I was thinking of him even as I was writing the script. My producer, Holly Wiersma, got the script to Edward’s agent. Even though I had a little bit of traction from the reception of Dahmer, it was pretty much a crap shoot, even more so because Edward was wrapped up in one of his own writing projects at the time and was not too open to reading. After waiting for a month we were about to give up on the idea when, lo and behold, Edward’s agent called and said Edward liked it and would like to meet with me. It still took a fair amount of back and forth about it—I certainly needed to gain Edward’s confidence. Once I did, he was a great creative collaborator and also a great advocate for the project. He did everything he could to protect my vision.
MM: David Morse and Bruce Dern are two of the most gifted character actors of our time and Evan Rachel Wood and Rory Culkin are two of the most promising young actors of their generation. What was the casting process like? Did you have actors clearly in mind as you were writing the script?
DJ: This is a good question because casting Down in the Valley was a big challenge to me. In my other films, I was able to audition many people to find the perfect person to fill each role. Some people might see this as a disadvantage or even a big bummer, but I really like to do that. I like the hunt and the excitement of finding incredible new talent, like Jeremy Renner (who played Dahmer) or Artel Kayaru (who played Rodney in Dahmer). Since casting is so important to the process of making a film, I also enjoy that sense of control.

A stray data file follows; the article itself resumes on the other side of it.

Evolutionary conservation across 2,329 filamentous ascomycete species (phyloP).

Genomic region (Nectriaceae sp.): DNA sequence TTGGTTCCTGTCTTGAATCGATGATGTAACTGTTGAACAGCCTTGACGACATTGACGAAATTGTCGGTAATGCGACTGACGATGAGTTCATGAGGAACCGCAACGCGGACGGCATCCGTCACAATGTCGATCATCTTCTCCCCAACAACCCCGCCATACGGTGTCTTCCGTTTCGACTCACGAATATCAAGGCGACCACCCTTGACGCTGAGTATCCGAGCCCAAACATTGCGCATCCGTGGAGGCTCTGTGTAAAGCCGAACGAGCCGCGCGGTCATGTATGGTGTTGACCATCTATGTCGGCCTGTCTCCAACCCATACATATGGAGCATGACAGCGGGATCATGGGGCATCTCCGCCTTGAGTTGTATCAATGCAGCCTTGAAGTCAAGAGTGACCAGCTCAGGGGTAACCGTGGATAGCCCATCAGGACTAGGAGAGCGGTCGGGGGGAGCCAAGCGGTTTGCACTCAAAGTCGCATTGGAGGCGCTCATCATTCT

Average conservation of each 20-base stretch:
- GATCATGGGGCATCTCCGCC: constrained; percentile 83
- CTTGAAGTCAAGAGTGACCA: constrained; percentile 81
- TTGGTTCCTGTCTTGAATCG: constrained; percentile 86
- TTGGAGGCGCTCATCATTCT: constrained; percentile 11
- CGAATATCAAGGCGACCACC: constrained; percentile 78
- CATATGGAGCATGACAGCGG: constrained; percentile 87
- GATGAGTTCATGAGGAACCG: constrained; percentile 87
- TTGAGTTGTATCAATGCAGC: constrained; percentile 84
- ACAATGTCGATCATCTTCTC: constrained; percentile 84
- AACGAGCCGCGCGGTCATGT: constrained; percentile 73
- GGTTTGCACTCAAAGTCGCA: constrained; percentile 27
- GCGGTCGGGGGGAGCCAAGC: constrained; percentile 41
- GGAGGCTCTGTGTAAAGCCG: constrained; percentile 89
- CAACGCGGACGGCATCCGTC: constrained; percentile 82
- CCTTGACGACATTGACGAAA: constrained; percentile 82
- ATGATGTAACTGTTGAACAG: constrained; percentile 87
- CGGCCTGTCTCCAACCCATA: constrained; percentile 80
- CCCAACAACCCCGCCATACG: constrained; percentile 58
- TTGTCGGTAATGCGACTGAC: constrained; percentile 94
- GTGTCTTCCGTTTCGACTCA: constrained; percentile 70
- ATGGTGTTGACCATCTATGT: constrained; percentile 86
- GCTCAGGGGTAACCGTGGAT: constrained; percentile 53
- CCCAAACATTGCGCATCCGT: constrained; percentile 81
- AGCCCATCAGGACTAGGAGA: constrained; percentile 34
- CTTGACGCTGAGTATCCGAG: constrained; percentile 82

So when I got to Down in the Valley, and I was suddenly being asked to cast from known, bankable talent in order to finance the film; it was very different. You are not going to sit down with these actors and have them read your scenes and do two or three callbacks. You have to use your imagination, based on seeing them in other things they’ve done, and just figure they are so darned good that they can do anything. Then you have to factor in people’s schedules, rejections and the financiers’ concerns. The talent pool can turn into a little puddle.
I was never told who to cast, but I was told a couple of times who I could not cast. In the case of Down in the Valley, I was lucky; I ended up with an incredible cast that pleased both the financiers and me. It definitely helped to have Edward signed up. He is the kind of actor that other actors are interested in working with.
MM: There are elements of both fantasy and romance at the center of Down in the Valley, and the gorgeous look of the film, which is filled with soft lenses and warm tones, helps to bring that to the screen. What was the film shot on? How do you choose between digital and film?
DJ: Even though the film tells the story of a contemporary family living in the San Fernando Valley, I wanted it to have the look of an old western. In some sense, you gradually see the world more and more through the eyes of Harlan, who recedes deeper and deeper into his western fantasy world. In order to give the film that look and feel, we chose to shoot 35mm anamorphic. It really transforms this bleak, paved-over suburban world into a more dramatic, epic landscape.
Although it is a film that could have read as a very small, gritty independent film, I think it transcends that in the way it is shot. I love how it looks and hope that DP Enrique Chediak and production designer Franco-Giacomo Carbone get praise for the great work they did.
MM: What can we look forward to next from you?
DJ: I am currently researching and writing a new script based on a true crime story that takes place in a Louisiana prison in the 1970s and ’80s. It is about an amazing man who transforms his life into a unique and inspiring example, while trying to survive in the utter hell of what was at the time America’s most violent prison. Even though it will be my first story about a hero, he is a hero who did something very bad at the beginning of his life, so it should still mix things up and bother some people.
Down in the Valley will be released by THINKFilm in May, 2006. For more information, visit www.thinkfilmcompany.com.